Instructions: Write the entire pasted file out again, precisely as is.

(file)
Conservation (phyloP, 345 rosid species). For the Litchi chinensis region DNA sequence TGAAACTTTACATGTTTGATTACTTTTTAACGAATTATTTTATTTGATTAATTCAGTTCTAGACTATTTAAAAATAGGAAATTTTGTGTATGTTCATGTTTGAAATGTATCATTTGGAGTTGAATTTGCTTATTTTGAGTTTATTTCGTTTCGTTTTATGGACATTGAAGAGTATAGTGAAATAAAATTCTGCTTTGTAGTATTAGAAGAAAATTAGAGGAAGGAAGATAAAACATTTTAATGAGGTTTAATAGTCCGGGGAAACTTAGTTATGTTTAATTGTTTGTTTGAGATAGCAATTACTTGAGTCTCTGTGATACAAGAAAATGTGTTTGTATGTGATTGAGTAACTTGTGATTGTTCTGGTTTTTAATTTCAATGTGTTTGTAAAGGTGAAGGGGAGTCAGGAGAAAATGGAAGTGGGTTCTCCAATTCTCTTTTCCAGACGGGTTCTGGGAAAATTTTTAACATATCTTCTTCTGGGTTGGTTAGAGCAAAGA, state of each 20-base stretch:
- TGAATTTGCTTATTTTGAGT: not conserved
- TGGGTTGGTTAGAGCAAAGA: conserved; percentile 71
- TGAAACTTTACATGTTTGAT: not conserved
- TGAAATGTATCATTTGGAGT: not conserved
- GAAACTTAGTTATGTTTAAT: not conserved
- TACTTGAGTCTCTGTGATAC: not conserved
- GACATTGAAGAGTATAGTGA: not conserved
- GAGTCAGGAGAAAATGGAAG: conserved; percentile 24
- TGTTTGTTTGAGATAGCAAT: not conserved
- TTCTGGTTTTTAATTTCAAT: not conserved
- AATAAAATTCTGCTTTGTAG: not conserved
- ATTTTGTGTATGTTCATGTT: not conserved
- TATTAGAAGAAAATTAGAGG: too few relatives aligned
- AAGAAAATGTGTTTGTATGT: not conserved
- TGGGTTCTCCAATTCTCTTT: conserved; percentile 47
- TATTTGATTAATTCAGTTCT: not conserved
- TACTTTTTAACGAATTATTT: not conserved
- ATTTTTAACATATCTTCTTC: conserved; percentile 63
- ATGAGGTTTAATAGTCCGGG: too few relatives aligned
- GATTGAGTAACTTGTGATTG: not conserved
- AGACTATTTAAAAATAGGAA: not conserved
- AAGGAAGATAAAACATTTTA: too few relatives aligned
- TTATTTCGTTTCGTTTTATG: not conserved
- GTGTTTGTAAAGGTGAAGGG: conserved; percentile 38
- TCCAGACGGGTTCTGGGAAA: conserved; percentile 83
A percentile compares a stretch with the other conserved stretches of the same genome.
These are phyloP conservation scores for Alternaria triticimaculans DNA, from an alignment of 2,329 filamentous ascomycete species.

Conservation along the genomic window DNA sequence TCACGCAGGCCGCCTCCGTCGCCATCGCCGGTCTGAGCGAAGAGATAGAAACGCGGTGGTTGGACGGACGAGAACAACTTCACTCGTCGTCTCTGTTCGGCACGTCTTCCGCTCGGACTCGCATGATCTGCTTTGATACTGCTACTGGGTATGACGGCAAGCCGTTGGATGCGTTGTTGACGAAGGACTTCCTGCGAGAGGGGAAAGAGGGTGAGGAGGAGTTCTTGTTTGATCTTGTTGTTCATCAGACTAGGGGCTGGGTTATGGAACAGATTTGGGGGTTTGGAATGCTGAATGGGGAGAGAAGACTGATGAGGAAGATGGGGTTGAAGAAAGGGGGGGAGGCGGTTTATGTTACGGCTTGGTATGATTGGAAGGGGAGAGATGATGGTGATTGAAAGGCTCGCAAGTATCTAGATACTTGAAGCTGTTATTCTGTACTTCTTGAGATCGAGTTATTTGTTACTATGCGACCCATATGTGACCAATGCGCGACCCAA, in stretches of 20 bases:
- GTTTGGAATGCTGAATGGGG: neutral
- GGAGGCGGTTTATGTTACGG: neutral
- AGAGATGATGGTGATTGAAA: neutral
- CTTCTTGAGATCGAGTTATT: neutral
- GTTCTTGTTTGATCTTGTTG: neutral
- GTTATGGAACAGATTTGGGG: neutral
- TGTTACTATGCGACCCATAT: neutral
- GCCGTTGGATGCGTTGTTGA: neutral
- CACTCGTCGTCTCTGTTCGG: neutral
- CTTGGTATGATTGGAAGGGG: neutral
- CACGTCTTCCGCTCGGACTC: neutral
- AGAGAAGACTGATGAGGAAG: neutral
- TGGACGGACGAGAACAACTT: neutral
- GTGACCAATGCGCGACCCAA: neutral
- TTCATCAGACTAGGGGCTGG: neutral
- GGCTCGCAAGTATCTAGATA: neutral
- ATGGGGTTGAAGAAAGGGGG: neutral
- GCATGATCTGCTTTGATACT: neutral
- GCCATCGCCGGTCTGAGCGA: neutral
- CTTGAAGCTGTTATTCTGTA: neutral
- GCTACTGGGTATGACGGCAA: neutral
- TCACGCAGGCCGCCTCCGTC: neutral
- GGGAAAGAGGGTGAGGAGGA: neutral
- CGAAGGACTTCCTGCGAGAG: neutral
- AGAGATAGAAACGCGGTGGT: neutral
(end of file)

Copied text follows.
Conservation (phyloP, 345 rosid species). For the Litchi chinensis region DNA sequence TGAAACTTTACATGTTTGATTACTTTTTAACGAATTATTTTATTTGATTAATTCAGTTCTAGACTATTTAAAAATAGGAAATTTTGTGTATGTTCATGTTTGAAATGTATCATTTGGAGTTGAATTTGCTTATTTTGAGTTTATTTCGTTTCGTTTTATGGACATTGAAGAGTATAGTGAAATAAAATTCTGCTTTGTAGTATTAGAAGAAAATTAGAGGAAGGAAGATAAAACATTTTAATGAGGTTTAATAGTCCGGGGAAACTTAGTTATGTTTAATTGTTTGTTTGAGATAGCAATTACTTGAGTCTCTGTGATACAAGAAAATGTGTTTGTATGTGATTGAGTAACTTGTGATTGTTCTGGTTTTTAATTTCAATGTGTTTGTAAAGGTGAAGGGGAGTCAGGAGAAAATGGAAGTGGGTTCTCCAATTCTCTTTTCCAGACGGGTTCTGGGAAAATTTTTAACATATCTTCTTCTGGGTTGGTTAGAGCAAAGA, state of each 20-base stretch:
- TGAATTTGCTTATTTTGAGT: not conserved
- TGGGTTGGTTAGAGCAAAGA: conserved; percentile 71
- TGAAACTTTACATGTTTGAT: not conserved
- TGAAATGTATCATTTGGAGT: not conserved
- GAAACTTAGTTATGTTTAAT: not conserved
- TACTTGAGTCTCTGTGATAC: not conserved
- GACATTGAAGAGTATAGTGA: not conserved
- GAGTCAGGAGAAAATGGAAG: conserved; percentile 24
- TGTTTGTTTGAGATAGCAAT: not conserved
- TTCTGGTTTTTAATTTCAAT: not conserved
- AATAAAATTCTGCTTTGTAG: not conserved
- ATTTTGTGTATGTTCATGTT: not conserved
- TATTAGAAGAAAATTAGAGG: too few relatives aligned
- AAGAAAATGTGTTTGTATGT: not conserved
- TGGGTTCTCCAATTCTCTTT: conserved; percentile 47
- TATTTGATTAATTCAGTTCT: not conserved
- TACTTTTTAACGAATTATTT: not conserved
- ATTTTTAACATATCTTCTTC: conserved; percentile 63
- ATGAGGTTTAATAGTCCGGG: too few relatives aligned
- GATTGAGTAACTTGTGATTG: not conserved
- AGACTATTTAAAAATAGGAA: not conserved
- AAGGAAGATAAAACATTTTA: too few relatives aligned
- TTATTTCGTTTCGTTTTATG: not conserved
- GTGTTTGTAAAGGTGAAGGG: conserved; percentile 38
- TCCAGACGGGTTCTGGGAAA: conserved; percentile 83
A percentile compares a stretch with the other conserved stretches of the same genome.
These are phyloP conservation scores for Alternaria triticimaculans DNA, from an alignment of 2,329 filamentous ascomycete species.

Conservation along the genomic window DNA sequence TCACGCAGGCCGCCTCCGTCGCCATCGCCGGTCTGAGCGAAGAGATAGAAACGCGGTGGTTGGACGGACGAGAACAACTTCACTCGTCGTCTCTGTTCGGCACGTCTTCCGCTCGGACTCGCATGATCTGCTTTGATACTGCTACTGGGTATGACGGCAAGCCGTTGGATGCGTTGTTGACGAAGGACTTCCTGCGAGAGGGGAAAGAGGGTGAGGAGGAGTTCTTGTTTGATCTTGTTGTTCATCAGACTAGGGGCTGGGTTATGGAACAGATTTGGGGGTTTGGAATGCTGAATGGGGAGAGAAGACTGATGAGGAAGATGGGGTTGAAGAAAGGGGGGGAGGCGGTTTATGTTACGGCTTGGTATGATTGGAAGGGGAGAGATGATGGTGATTGAAAGGCTCGCAAGTATCTAGATACTTGAAGCTGTTATTCTGTACTTCTTGAGATCGAGTTATTTGTTACTATGCGACCCATATGTGACCAATGCGCGACCCAA, in stretches of 20 bases:
- GTTTGGAATGCTGAATGGGG: neutral
- GGAGGCGGTTTATGTTACGG: neutral
- AGAGATGATGGTGATTGAAA: neutral
- CTTCTTGAGATCGAGTTATT: neutral
- GTTCTTGTTTGATCTTGTTG: neutral
- GTTATGGAACAGATTTGGGG: neutral
- TGTTACTATGCGACCCATAT: neutral
- GCCGTTGGATGCGTTGTTGA: neutral
- CACTCGTCGTCTCTGTTCGG: neutral
- CTTGGTATGATTGGAAGGGG: neutral
- CACGTCTTCCGCTCGGACTC: neutral
- AGAGAAGACTGATGAGGAAG: neutral
- TGGACGGACGAGAACAACTT: neutral
- GTGACCAATGCGCGACCCAA: neutral
- TTCATCAGACTAGGGGCTGG: neutral
- GGCTCGCAAGTATCTAGATA: neutral
- ATGGGGTTGAAGAAAGGGGG: neutral
- GCATGATCTGCTTTGATACT: neutral
- GCCATCGCCGGTCTGAGCGA: neutral
- CTTGAAGCTGTTATTCTGTA: neutral
- GCTACTGGGTATGACGGCAA: neutral
- TCACGCAGGCCGCCTCCGTC: neutral
- GGGAAAGAGGGTGAGGAGGA: neutral
- CGAAGGACTTCCTGCGAGAG: neutral
- AGAGATAGAAACGCGGTGGT: neutral